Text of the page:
Blackbirdan online journal of literature and the artsSpring 2011 v10n1
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The missing

They go to the woods, the town, the entire town
looking for a girl but finding
a different girl with her own
missing eyes, her own beetle
in her mouth. They circle, the town,

the entire town, this wrong girl
whose splintered repose
appears to be running
against the side of the earth,
who makes them imagine
this same becoming
for the right girl. We should lift her,

one is thinking, bury her
under the modesty of leaves, another,
and another
wants to burn the woods, shoot the crows,
poison the coyotes, and beneath
those thoughts, wants to touch
the wrong girl, reach
where she is open, into death,
as some would rest their heads
between the teeth of a lion. They turn,

the town, the entire town,
to where the priest
considers that the closest
he’s come to a miracle
is when he backed out of a room,
the woman naked
on a bed, smiling, his pants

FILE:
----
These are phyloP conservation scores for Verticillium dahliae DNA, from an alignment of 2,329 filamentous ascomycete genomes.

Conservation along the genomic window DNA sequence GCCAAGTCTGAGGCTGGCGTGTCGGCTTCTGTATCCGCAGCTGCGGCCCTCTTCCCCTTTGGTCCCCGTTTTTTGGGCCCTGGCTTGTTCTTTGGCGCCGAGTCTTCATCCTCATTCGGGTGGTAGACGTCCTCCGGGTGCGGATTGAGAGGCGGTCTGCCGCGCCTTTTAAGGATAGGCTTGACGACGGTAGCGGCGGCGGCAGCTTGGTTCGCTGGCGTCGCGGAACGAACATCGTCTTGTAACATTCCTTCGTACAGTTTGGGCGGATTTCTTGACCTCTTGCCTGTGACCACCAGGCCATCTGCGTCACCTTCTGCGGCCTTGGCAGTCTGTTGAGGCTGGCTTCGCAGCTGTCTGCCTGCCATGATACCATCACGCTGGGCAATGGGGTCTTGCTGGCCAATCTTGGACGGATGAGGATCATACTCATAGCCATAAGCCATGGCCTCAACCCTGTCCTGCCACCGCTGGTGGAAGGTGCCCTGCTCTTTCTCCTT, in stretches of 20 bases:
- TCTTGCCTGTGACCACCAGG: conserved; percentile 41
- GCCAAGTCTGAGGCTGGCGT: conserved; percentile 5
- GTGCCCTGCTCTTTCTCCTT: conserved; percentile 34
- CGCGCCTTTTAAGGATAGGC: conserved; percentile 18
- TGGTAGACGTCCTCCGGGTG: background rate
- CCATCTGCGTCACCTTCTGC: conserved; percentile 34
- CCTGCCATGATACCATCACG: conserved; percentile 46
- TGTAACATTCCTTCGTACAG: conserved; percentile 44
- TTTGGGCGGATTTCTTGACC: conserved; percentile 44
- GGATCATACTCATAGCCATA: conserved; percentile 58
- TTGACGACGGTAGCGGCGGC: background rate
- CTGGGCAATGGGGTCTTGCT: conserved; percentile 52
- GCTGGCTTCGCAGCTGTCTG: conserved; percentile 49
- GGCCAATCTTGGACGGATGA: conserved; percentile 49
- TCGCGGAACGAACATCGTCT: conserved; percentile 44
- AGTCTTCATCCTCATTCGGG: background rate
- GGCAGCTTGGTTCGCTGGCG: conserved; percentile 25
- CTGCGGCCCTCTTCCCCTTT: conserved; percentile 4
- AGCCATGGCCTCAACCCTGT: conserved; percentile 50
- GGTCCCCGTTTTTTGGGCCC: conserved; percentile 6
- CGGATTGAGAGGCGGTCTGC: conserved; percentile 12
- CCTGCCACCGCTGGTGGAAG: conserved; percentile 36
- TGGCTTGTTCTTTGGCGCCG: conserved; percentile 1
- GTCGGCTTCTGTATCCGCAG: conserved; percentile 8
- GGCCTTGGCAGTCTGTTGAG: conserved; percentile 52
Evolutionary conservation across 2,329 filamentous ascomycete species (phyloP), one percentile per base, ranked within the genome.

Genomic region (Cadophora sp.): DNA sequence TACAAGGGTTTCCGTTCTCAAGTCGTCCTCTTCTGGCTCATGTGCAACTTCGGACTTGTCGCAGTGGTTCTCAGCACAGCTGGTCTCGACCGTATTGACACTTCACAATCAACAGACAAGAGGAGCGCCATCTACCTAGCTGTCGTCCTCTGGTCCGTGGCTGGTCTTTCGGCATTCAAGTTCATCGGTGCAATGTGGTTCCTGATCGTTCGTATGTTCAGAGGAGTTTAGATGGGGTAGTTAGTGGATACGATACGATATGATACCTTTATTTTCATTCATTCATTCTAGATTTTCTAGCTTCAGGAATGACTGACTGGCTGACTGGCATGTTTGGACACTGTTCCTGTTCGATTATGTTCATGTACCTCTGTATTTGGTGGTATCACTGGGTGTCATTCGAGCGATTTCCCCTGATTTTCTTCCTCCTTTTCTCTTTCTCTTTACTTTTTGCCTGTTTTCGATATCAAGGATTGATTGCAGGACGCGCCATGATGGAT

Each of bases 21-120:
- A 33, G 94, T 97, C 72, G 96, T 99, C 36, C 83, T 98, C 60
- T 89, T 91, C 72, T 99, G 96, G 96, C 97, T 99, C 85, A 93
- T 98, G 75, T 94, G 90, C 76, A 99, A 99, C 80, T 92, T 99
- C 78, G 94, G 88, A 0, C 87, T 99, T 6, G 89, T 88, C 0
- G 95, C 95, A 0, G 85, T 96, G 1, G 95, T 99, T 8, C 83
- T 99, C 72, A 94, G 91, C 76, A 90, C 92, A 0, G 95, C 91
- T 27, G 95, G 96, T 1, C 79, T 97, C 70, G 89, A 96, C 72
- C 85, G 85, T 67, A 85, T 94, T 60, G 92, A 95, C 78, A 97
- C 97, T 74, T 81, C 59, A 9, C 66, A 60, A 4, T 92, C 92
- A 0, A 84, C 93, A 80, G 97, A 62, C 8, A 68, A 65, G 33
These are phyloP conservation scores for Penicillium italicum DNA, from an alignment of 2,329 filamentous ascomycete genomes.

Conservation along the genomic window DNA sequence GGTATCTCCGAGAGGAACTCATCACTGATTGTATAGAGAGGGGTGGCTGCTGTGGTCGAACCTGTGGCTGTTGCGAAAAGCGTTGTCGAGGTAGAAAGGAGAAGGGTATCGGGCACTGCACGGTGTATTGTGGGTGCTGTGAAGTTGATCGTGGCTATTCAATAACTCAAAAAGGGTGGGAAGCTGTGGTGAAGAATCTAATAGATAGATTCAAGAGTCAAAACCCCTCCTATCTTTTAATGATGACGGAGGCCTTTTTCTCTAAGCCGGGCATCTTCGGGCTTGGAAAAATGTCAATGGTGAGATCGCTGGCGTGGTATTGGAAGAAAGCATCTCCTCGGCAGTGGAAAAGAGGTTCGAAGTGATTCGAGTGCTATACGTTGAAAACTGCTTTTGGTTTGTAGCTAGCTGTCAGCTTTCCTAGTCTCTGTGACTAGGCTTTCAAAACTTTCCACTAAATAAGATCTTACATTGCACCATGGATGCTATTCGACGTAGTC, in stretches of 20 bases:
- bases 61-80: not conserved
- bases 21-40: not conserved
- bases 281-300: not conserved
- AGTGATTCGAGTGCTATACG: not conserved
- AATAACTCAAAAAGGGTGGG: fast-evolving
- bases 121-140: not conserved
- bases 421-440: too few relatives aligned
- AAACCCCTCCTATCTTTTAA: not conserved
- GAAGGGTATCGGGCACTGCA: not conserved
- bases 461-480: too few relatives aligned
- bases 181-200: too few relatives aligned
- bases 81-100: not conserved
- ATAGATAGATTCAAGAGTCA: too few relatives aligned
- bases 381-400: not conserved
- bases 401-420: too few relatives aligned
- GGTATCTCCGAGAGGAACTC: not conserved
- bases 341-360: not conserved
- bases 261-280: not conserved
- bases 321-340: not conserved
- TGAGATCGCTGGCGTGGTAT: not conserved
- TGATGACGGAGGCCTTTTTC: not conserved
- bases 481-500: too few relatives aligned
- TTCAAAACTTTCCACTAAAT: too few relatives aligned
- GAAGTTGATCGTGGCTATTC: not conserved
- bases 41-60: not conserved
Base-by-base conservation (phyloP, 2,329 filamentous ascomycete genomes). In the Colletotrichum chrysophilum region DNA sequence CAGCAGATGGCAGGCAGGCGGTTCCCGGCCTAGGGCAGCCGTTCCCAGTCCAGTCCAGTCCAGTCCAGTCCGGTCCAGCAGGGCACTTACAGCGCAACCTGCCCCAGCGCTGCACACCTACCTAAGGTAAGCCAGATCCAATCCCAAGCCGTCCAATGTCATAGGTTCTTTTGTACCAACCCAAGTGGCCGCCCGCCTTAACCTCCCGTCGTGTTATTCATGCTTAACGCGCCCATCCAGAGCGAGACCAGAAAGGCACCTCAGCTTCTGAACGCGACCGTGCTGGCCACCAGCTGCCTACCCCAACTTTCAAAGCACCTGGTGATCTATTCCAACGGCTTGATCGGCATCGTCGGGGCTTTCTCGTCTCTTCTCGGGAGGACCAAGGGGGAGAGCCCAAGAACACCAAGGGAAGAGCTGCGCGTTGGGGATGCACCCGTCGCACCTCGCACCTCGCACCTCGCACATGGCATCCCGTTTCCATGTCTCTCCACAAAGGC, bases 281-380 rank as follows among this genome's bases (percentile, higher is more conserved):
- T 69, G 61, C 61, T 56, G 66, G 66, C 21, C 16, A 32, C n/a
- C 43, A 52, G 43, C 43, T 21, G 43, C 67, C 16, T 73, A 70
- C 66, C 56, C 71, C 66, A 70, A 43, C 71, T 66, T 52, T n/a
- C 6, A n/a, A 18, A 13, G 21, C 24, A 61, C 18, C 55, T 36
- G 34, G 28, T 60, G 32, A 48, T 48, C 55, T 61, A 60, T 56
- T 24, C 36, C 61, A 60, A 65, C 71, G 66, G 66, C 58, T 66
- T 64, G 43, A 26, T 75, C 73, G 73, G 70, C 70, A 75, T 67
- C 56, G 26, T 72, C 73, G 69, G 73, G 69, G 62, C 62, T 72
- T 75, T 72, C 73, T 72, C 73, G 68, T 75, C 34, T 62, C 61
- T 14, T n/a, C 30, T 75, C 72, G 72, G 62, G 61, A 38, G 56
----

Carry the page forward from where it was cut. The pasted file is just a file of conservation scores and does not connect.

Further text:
undone, his life
pointing where it had never been.
He sees them expecting him

to bring God into the moment
and wants to tell them, God is here,
God was here the whole time,
but instead, makes the sign of the cross
and asks them to pray silently
for the girl. Then it’s dark

but no one leaves, then it’s light
and they’ve grown accustomed
to the habits of ants, no one
wants to let the wrong girl go,
who is more of a scrap
every moment, as if they know
it’s not their mourning
they tend but the mourning
of those from another town. Where

the right girl might be alive
in a kitchen, reminding the woman
who asks the right girl
if she knows her phone number,
of her own daughter’s
pride of knowledge, her slow pleasure
in repeating seven digits, in holding
what is not real and making it
seem so, as flesh does,
until it does not.  end

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